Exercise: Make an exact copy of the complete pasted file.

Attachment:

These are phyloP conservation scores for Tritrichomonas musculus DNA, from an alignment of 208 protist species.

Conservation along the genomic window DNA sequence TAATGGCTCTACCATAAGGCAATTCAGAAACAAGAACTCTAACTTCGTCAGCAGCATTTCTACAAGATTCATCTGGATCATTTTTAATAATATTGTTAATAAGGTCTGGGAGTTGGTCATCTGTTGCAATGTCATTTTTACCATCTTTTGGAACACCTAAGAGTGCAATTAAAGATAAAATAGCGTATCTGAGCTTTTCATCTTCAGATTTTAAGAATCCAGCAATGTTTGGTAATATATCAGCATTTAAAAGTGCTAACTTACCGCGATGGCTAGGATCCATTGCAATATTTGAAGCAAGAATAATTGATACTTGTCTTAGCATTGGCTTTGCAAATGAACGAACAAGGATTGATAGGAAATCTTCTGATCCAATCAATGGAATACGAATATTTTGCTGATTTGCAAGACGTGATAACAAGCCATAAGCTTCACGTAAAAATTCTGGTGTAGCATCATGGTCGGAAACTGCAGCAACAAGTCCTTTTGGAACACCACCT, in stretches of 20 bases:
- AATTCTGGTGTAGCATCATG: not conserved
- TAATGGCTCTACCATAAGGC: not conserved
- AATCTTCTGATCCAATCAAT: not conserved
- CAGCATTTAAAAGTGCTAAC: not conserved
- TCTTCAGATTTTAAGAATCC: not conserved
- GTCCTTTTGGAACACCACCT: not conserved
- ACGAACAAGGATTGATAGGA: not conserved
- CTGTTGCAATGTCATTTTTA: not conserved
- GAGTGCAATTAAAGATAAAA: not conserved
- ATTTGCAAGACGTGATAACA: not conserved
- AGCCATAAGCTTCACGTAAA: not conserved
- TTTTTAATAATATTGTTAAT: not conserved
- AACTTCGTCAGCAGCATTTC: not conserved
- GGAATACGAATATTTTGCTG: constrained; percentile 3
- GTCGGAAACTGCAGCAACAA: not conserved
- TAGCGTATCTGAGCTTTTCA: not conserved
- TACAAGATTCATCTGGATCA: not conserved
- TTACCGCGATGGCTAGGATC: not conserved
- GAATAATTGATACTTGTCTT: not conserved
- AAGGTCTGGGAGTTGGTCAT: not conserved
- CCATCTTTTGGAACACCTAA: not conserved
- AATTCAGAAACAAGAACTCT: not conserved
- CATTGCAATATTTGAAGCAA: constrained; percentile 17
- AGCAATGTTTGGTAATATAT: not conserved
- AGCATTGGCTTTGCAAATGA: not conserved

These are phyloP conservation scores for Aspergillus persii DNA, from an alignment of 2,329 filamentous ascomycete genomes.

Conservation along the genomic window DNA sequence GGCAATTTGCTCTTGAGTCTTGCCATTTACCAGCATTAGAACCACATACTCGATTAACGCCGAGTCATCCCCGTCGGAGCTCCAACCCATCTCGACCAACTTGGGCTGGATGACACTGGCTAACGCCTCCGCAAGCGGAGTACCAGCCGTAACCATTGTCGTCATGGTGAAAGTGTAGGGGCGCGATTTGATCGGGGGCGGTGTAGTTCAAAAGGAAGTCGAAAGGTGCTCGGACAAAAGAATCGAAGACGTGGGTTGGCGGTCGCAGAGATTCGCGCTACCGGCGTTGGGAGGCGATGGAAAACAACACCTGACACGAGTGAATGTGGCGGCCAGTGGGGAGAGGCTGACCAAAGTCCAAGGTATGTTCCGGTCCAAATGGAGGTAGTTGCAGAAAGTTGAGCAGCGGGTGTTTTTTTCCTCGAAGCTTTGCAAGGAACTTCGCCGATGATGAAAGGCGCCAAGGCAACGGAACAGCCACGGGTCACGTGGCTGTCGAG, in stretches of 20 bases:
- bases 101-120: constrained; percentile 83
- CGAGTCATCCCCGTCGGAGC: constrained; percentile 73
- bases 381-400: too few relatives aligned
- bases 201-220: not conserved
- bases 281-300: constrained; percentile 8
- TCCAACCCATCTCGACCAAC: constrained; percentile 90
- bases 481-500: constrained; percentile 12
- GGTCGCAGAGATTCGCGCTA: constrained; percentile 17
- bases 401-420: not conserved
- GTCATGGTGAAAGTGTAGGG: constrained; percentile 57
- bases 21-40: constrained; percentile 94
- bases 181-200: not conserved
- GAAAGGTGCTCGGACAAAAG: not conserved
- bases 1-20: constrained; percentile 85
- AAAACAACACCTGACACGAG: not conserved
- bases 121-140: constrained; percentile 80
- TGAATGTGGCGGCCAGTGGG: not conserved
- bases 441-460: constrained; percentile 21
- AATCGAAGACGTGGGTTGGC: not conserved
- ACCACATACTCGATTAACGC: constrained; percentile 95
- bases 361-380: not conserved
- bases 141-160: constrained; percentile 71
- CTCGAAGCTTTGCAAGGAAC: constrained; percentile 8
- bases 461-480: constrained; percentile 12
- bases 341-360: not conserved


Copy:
These are phyloP conservation scores for Tritrichomonas musculus DNA, from an alignment of 208 protist species.

Conservation along the genomic window DNA sequence TAATGGCTCTACCATAAGGCAATTCAGAAACAAGAACTCTAACTTCGTCAGCAGCATTTCTACAAGATTCATCTGGATCATTTTTAATAATATTGTTAATAAGGTCTGGGAGTTGGTCATCTGTTGCAATGTCATTTTTACCATCTTTTGGAACACCTAAGAGTGCAATTAAAGATAAAATAGCGTATCTGAGCTTTTCATCTTCAGATTTTAAGAATCCAGCAATGTTTGGTAATATATCAGCATTTAAAAGTGCTAACTTACCGCGATGGCTAGGATCCATTGCAATATTTGAAGCAAGAATAATTGATACTTGTCTTAGCATTGGCTTTGCAAATGAACGAACAAGGATTGATAGGAAATCTTCTGATCCAATCAATGGAATACGAATATTTTGCTGATTTGCAAGACGTGATAACAAGCCATAAGCTTCACGTAAAAATTCTGGTGTAGCATCATGGTCGGAAACTGCAGCAACAAGTCCTTTTGGAACACCACCT, in stretches of 20 bases:
- AATTCTGGTGTAGCATCATG: not conserved
- TAATGGCTCTACCATAAGGC: not conserved
- AATCTTCTGATCCAATCAAT: not conserved
- CAGCATTTAAAAGTGCTAAC: not conserved
- TCTTCAGATTTTAAGAATCC: not conserved
- GTCCTTTTGGAACACCACCT: not conserved
- ACGAACAAGGATTGATAGGA: not conserved
- CTGTTGCAATGTCATTTTTA: not conserved
- GAGTGCAATTAAAGATAAAA: not conserved
- ATTTGCAAGACGTGATAACA: not conserved
- AGCCATAAGCTTCACGTAAA: not conserved
- TTTTTAATAATATTGTTAAT: not conserved
- AACTTCGTCAGCAGCATTTC: not conserved
- GGAATACGAATATTTTGCTG: constrained; percentile 3
- GTCGGAAACTGCAGCAACAA: not conserved
- TAGCGTATCTGAGCTTTTCA: not conserved
- TACAAGATTCATCTGGATCA: not conserved
- TTACCGCGATGGCTAGGATC: not conserved
- GAATAATTGATACTTGTCTT: not conserved
- AAGGTCTGGGAGTTGGTCAT: not conserved
- CCATCTTTTGGAACACCTAA: not conserved
- AATTCAGAAACAAGAACTCT: not conserved
- CATTGCAATATTTGAAGCAA: constrained; percentile 17
- AGCAATGTTTGGTAATATAT: not conserved
- AGCATTGGCTTTGCAAATGA: not conserved

These are phyloP conservation scores for Aspergillus persii DNA, from an alignment of 2,329 filamentous ascomycete genomes.

Conservation along the genomic window DNA sequence GGCAATTTGCTCTTGAGTCTTGCCATTTACCAGCATTAGAACCACATACTCGATTAACGCCGAGTCATCCCCGTCGGAGCTCCAACCCATCTCGACCAACTTGGGCTGGATGACACTGGCTAACGCCTCCGCAAGCGGAGTACCAGCCGTAACCATTGTCGTCATGGTGAAAGTGTAGGGGCGCGATTTGATCGGGGGCGGTGTAGTTCAAAAGGAAGTCGAAAGGTGCTCGGACAAAAGAATCGAAGACGTGGGTTGGCGGTCGCAGAGATTCGCGCTACCGGCGTTGGGAGGCGATGGAAAACAACACCTGACACGAGTGAATGTGGCGGCCAGTGGGGAGAGGCTGACCAAAGTCCAAGGTATGTTCCGGTCCAAATGGAGGTAGTTGCAGAAAGTTGAGCAGCGGGTGTTTTTTTCCTCGAAGCTTTGCAAGGAACTTCGCCGATGATGAAAGGCGCCAAGGCAACGGAACAGCCACGGGTCACGTGGCTGTCGAG, in stretches of 20 bases:
- bases 101-120: constrained; percentile 83
- CGAGTCATCCCCGTCGGAGC: constrained; percentile 73
- bases 381-400: too few relatives aligned
- bases 201-220: not conserved
- bases 281-300: constrained; percentile 8
- TCCAACCCATCTCGACCAAC: constrained; percentile 90
- bases 481-500: constrained; percentile 12
- GGTCGCAGAGATTCGCGCTA: constrained; percentile 17
- bases 401-420: not conserved
- GTCATGGTGAAAGTGTAGGG: constrained; percentile 57
- bases 21-40: constrained; percentile 94
- bases 181-200: not conserved
- GAAAGGTGCTCGGACAAAAG: not conserved
- bases 1-20: constrained; percentile 85
- AAAACAACACCTGACACGAG: not conserved
- bases 121-140: constrained; percentile 80
- TGAATGTGGCGGCCAGTGGG: not conserved
- bases 441-460: constrained; percentile 21
- AATCGAAGACGTGGGTTGGC: not conserved
- ACCACATACTCGATTAACGC: constrained; percentile 95
- bases 361-380: not conserved
- bases 141-160: constrained; percentile 71
- CTCGAAGCTTTGCAAGGAAC: constrained; percentile 8
- bases 461-480: constrained; percentile 12
- bases 341-360: not conserved